Agave Victoriae-reginae is a type of succulent plant that’s easy to grow and care for. Queen Victoria Agave doesn’t need the royal treatment. As long as Agave receives its daily dose of sunlight and receives water every now and then, the succulent will remain healthy, happy, and stunning. 


Agave Victoriae-reginae needs the sun to produce food, bring out its eye-catching colors, and bloom the lovely flowers. 

If you prefer Agave Victoriae-reginae to grace your outdoor garden, plant it in a location that gets up to 6 hours of partial to direct sunlight. Avoid exposing Victoria Agave to the afternoon sun because the intense rays might burn its leaves. 

You can plant Victoria Agave in a pot and grow it indoors. In fact, if your region experiences temperature drops below 10 or 15° F (-12 to -9.4 ° C), it would be best to house the succulent in a pot. 

Once the mercury falls, bring Royal Agave indoors. Make sure that you place the pot near a window that brings in 4 to 6 hours of partial sun. 

If this isn’t possible, you’ll have to buy a Grow Light. Place Agave Victoriae-reginae under the Grow Light for 6 hours per day. 

A Grow Light is a worthwhile investment because if your succulent doesn’t get enough sun, it will undergo etiolation. This is a process where the leaves stretch out to look for sunlight. Unless the condition is addressed, the leaves will thin out and eventually, die.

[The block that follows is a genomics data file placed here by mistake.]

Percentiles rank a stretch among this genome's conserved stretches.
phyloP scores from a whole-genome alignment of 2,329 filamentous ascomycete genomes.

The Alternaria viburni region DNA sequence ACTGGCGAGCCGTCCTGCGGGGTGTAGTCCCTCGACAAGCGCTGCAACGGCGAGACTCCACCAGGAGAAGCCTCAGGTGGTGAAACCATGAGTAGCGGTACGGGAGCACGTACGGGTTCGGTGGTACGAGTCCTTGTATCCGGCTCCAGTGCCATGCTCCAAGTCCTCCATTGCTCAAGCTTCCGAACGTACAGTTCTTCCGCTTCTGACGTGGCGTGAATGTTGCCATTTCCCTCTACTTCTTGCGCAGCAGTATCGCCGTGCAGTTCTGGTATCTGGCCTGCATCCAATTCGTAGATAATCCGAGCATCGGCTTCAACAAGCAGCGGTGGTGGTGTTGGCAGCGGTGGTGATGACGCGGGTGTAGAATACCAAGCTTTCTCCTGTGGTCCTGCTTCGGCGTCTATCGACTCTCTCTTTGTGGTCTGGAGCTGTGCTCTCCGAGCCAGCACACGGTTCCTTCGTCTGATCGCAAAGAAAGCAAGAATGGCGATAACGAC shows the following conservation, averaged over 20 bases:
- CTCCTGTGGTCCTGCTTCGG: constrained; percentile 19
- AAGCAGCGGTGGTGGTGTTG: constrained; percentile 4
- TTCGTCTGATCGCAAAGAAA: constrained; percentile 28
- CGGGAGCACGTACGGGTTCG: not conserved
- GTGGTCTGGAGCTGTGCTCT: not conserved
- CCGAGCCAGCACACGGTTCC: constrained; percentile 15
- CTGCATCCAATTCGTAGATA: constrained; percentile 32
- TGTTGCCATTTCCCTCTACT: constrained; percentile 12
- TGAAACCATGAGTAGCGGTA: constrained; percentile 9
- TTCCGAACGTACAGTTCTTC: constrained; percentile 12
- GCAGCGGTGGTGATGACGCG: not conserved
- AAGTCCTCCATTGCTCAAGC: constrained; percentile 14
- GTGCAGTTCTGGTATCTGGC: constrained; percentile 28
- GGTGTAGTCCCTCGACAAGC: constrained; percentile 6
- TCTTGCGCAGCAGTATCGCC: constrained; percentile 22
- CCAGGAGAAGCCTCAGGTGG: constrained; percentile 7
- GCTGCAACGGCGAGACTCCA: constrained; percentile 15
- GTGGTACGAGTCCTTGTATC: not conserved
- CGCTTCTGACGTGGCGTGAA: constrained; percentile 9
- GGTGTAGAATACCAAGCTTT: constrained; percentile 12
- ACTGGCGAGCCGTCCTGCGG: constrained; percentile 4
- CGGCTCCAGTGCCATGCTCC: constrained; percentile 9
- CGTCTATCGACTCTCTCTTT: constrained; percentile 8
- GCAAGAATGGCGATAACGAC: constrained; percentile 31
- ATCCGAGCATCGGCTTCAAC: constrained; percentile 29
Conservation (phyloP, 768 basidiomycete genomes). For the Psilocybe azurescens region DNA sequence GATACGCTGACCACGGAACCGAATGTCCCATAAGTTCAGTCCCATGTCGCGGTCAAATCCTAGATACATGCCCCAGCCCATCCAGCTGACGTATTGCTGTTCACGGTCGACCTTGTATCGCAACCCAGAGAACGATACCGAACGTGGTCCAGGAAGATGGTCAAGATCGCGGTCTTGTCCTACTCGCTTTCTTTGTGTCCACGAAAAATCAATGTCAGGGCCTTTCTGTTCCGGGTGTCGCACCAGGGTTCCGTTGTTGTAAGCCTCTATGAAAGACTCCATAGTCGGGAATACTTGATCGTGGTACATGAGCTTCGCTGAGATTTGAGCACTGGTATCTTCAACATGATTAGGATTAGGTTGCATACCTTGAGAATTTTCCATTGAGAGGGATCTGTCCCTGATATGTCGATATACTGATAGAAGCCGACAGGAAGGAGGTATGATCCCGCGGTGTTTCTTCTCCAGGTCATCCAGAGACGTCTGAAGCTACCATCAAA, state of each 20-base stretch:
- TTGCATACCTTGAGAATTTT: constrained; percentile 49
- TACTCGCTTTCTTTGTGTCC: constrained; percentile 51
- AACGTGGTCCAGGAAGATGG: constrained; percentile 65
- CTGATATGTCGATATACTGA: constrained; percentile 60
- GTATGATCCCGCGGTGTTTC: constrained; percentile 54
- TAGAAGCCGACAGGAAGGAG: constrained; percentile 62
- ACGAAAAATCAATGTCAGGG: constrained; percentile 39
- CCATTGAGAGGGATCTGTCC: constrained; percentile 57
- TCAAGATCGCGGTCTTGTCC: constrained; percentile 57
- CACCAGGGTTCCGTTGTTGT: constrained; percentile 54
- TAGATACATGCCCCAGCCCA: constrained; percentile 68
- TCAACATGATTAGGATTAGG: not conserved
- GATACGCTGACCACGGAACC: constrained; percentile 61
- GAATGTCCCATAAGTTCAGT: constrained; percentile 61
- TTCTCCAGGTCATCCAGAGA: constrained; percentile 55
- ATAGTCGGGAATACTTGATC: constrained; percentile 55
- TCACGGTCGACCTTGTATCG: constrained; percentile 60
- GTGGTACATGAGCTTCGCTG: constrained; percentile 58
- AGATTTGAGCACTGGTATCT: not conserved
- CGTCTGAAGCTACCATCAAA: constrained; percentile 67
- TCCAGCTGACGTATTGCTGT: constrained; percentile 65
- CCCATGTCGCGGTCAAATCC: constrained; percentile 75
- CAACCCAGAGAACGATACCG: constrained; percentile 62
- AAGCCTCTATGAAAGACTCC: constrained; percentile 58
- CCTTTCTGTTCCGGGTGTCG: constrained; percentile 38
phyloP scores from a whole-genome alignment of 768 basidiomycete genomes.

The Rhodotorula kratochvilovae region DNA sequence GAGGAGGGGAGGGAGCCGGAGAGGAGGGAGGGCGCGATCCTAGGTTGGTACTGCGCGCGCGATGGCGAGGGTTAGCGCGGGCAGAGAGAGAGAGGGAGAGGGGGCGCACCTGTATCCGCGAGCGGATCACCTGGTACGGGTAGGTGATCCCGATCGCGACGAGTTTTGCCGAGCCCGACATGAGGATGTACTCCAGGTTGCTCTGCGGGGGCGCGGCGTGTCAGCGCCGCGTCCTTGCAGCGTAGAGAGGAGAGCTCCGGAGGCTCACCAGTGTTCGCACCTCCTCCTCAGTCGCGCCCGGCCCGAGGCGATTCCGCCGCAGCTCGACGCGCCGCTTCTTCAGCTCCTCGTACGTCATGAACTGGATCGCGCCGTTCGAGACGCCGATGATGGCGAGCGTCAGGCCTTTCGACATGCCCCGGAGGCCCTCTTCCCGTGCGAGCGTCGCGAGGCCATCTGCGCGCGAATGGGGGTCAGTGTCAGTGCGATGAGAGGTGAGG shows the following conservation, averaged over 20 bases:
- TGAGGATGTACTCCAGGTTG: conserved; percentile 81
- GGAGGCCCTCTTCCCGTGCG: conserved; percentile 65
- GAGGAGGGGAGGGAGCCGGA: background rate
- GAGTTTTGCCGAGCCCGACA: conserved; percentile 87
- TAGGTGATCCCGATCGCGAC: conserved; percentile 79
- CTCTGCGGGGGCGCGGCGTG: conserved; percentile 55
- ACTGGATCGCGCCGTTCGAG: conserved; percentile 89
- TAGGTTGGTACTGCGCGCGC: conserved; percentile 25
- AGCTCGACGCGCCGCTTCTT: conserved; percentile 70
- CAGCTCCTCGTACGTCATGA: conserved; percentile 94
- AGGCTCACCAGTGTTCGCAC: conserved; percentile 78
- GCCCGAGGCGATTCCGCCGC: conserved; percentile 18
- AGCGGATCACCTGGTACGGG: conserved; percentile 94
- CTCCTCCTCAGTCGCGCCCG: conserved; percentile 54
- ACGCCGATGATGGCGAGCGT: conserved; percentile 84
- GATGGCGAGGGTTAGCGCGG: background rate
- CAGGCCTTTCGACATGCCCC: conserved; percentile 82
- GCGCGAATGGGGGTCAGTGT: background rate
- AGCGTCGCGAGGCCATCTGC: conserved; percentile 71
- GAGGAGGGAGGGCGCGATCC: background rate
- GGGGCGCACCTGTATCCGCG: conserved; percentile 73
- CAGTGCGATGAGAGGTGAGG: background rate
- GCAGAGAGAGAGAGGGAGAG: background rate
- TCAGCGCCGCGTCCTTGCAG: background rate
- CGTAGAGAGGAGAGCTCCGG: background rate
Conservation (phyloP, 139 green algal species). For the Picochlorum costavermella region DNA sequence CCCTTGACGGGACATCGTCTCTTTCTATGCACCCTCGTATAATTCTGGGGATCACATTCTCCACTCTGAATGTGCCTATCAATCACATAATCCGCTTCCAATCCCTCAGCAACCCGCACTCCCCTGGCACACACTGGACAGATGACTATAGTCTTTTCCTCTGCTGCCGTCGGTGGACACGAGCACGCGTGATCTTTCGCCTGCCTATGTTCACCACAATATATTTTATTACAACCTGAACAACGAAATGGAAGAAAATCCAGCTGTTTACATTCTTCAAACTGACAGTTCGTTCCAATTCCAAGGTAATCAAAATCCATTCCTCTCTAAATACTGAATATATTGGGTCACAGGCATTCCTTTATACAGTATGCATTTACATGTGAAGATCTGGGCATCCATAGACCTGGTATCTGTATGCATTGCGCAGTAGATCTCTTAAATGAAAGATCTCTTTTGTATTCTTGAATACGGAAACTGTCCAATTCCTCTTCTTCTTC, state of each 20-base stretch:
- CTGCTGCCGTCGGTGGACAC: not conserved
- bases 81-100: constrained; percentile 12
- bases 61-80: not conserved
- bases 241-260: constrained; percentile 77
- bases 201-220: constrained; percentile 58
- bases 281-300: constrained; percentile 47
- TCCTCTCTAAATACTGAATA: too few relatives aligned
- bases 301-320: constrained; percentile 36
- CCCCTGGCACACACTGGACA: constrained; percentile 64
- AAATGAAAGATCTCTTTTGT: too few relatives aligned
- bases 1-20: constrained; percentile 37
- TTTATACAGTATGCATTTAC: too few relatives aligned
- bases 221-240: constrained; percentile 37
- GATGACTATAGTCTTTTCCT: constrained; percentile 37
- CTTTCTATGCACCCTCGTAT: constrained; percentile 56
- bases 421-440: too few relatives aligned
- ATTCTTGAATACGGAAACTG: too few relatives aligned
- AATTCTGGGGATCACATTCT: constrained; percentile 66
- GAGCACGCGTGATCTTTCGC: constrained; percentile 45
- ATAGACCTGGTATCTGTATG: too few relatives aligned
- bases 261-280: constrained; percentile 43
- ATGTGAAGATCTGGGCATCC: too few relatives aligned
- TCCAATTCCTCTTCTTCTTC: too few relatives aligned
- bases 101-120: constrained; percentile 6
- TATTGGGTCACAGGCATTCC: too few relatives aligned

Agave victoriae-reginae care

While ensuring that Agave Victoriae-reginae gets sunlight every day, the opposite is true when it comes to watering.

Follow the “Soak and Dry” method when watering Queen Victoria Century Plant. Using this method, test the soil for dryness. 

You can do this by inserting a stick an inch deep into the soil. If the stick feels dry after you pull out, water the soil by giving it a thorough soaking. Never water the plant directly. Only water from below and never from above. 

In the summer and springtime, expect to water the soil every seven to 10 days. In comparison, you’ll water the soil less frequently during the winter months because the cold temperature will retain moisture longer.